3 Hours 36 Mins Since Race Start

I was at the T2, which means the bike-to-run transition for the unenlightened ones among my readers. I took off my one piece tri suit to reveal another set of 2 piece tri suit beneath. Very strange thing to do at T2, I must be the only one among the 1400 athletes who rode through the 90km bike ride in double layer garment. The body definitely cooled off a lot and the pressure in the groin released. I felt born again and strolled out to the run leg in earnest. with 2 hours and 20 minute left to complete a half marathon in order to meet my target time this should be a doodle, so I thought.

The run takes you into the village areas at the eastern tip of the Mactan Island.  The main road is mostly shaded, but every one of the 3 side track spurs were naked to the bone even from the satellite pictures. We had to expose ourselves to an incinerating sun which sucked every drop of water out of the spores on our skin like a demon.

The aid stations were like oasis in a desert and I indulged myself with a bucket of shower whenever there is one. The icy cold water washed from head to toe made me shout out in comfort like a shower gel commercial.

Another element to rely on was the spectators, the school kids lined up on both side of the road in hundreds, when we athletes gave them a simple gesture like a thumbs up it would send them off to a frenzy of flag waving and drum rolling. I gave one kid a high five, all 20 other kids down the row stuck their hands out and I brushed their palms as I ran along like a champion. I knew it might get painful later, for now I was having fun.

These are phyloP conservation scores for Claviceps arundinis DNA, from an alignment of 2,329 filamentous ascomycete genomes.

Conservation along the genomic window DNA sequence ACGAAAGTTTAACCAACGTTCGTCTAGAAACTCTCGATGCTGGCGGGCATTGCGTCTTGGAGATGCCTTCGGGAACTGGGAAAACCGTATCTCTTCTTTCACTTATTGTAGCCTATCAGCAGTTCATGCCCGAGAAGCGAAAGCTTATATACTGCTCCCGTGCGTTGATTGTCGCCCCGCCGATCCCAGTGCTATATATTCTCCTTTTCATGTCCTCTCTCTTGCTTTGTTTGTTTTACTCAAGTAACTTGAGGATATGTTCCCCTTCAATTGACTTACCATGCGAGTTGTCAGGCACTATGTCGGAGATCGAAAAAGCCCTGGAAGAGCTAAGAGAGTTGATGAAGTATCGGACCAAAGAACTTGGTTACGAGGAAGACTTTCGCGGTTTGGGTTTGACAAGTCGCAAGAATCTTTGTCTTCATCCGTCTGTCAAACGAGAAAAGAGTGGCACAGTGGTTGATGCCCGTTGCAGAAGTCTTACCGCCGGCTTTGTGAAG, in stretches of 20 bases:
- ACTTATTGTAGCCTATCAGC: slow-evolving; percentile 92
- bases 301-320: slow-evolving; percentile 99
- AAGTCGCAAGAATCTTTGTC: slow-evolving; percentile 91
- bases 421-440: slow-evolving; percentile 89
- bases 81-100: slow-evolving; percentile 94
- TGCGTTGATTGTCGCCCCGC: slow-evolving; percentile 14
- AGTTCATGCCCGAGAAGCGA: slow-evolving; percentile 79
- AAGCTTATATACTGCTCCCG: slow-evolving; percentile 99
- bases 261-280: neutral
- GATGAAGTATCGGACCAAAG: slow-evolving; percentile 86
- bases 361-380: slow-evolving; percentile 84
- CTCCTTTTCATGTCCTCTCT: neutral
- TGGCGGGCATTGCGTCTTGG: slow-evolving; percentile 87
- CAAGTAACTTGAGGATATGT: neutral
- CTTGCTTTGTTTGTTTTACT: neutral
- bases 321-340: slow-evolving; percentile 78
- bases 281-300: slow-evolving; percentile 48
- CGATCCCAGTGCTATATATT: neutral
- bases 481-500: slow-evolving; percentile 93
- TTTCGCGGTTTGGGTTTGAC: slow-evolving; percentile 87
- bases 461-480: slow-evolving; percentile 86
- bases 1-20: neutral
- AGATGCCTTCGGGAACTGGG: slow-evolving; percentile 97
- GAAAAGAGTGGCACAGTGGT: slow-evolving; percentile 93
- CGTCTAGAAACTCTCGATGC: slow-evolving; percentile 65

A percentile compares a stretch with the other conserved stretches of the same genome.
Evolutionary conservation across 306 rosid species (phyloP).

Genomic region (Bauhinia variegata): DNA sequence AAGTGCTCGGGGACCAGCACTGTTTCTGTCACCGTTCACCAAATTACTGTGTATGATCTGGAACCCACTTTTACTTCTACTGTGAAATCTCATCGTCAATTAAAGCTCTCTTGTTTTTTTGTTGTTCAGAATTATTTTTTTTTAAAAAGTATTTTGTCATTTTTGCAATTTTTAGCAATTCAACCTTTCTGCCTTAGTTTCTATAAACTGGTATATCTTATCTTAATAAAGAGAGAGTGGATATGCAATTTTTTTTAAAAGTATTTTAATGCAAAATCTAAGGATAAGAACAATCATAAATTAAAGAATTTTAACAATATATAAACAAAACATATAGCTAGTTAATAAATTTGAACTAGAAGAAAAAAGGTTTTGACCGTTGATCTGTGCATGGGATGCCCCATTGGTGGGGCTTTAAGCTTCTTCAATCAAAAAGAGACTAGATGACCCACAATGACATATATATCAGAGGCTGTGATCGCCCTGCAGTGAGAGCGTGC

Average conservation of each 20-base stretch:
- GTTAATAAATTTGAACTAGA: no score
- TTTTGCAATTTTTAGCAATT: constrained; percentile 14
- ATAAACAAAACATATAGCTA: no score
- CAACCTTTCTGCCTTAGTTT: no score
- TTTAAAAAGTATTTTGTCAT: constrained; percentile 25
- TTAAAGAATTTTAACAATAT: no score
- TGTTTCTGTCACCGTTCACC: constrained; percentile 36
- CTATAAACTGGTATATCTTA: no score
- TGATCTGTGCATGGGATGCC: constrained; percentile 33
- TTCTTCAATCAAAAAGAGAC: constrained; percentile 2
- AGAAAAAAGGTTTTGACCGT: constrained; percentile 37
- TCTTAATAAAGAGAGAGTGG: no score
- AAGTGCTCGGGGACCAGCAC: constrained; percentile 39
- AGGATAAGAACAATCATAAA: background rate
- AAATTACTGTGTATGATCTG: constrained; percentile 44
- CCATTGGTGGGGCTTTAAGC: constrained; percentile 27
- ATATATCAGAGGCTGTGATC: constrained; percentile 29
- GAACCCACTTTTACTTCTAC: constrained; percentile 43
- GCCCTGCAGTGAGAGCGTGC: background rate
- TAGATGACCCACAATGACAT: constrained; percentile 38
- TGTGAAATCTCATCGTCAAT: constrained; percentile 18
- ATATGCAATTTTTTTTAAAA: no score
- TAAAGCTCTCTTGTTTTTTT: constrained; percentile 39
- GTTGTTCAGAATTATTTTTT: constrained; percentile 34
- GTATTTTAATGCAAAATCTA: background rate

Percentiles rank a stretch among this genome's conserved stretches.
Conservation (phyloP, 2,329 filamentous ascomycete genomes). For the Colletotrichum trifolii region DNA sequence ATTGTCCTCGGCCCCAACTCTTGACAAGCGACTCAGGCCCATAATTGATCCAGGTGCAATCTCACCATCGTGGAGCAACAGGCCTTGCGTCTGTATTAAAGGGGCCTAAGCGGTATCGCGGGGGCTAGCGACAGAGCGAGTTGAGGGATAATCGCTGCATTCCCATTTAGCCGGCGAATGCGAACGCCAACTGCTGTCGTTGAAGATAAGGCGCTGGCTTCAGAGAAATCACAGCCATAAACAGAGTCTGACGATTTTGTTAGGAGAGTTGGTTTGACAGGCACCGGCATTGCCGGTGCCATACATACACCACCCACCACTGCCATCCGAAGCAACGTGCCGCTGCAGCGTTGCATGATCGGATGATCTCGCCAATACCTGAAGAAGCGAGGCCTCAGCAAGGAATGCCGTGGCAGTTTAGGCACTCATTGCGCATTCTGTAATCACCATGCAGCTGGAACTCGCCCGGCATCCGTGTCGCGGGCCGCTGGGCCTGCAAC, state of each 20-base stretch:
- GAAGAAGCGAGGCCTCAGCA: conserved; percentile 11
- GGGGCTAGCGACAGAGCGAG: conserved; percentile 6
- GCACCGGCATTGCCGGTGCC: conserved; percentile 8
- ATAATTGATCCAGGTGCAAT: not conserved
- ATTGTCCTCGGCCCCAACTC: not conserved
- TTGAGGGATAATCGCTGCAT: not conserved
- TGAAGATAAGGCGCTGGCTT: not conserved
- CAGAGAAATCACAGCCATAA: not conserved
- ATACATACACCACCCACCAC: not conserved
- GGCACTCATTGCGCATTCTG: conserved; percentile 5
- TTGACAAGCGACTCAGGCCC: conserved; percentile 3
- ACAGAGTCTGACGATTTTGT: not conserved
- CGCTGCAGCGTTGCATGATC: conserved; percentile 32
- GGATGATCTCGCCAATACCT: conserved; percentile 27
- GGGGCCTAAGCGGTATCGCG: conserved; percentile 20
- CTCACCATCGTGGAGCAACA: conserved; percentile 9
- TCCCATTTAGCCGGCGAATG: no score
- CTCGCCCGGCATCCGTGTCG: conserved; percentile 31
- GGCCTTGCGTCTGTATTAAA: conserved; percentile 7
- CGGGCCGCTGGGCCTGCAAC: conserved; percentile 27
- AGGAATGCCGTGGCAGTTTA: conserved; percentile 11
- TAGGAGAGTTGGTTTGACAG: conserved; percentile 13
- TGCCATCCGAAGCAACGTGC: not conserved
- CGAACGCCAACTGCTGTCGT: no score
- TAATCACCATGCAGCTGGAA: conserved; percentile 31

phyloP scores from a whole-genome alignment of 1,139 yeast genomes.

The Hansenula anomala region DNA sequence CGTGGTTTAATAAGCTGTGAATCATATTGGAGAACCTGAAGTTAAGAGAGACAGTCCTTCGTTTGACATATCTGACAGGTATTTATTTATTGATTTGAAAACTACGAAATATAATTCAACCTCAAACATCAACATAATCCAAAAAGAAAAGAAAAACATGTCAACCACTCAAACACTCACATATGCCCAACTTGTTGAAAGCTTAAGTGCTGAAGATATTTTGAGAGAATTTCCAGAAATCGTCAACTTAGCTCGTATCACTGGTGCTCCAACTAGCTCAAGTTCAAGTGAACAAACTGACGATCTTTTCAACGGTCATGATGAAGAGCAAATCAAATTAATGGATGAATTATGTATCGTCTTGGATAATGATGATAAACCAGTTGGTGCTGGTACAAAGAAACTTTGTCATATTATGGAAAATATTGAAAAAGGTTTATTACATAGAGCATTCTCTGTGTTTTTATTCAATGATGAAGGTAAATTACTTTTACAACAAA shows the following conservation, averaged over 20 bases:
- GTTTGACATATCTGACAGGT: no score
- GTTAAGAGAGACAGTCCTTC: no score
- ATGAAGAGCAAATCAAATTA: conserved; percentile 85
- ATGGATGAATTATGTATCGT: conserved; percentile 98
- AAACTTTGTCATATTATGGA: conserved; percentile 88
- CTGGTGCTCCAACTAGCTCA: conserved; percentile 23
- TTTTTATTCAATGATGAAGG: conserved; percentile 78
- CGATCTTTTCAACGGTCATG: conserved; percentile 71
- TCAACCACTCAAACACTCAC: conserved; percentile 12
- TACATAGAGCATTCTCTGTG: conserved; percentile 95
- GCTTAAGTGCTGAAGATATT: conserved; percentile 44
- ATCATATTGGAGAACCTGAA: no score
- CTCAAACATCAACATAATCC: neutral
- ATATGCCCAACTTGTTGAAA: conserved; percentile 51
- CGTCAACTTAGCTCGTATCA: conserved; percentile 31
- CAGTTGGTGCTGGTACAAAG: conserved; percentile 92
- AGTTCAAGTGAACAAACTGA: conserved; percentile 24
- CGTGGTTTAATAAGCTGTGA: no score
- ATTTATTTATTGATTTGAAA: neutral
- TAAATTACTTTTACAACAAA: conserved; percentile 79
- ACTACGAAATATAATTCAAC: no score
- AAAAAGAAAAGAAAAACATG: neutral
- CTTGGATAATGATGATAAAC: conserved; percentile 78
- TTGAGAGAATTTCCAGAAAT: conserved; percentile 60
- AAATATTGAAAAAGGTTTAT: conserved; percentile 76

2 Hours 40 Mins Since Race Start

I sucked the last few sips of energy drinks to empty the bottle and handed the bottle to a spectator, he grabbed it so firmly that I barely had time to pull my right hand off. I frantically regained the balance of my bike by the time I had both hands are back on the handlebar. It was a close shave and was an unnecessary affair.

The truth is the crowd had been amazing all along the bike course, I had been drawn closer and closer to them as their cheering and my rallying created a positive feedback loop.  It built to that moment when I have almost lost my guard. I decided to keep a safer distance from this point. All the hard work had been done as I turned from head wind to tail wind for the 2nd time at the 60km mark the rest is just plain sailing home.  Let's just focus on my task.

It was a flat race course with a strong wind which we had to battle head on twice. The wind was mild early in the day but by the 2nd loop, it has picked up furiously. We nicknamed this course the Kona of Asia for the wind.  But the crowds gave it also a Tour de France feel, when we rode back to the busy part of town, the locals have flooded the street so much that the road narrowed nearly to a single bike passage.

30 Mins Since Race Start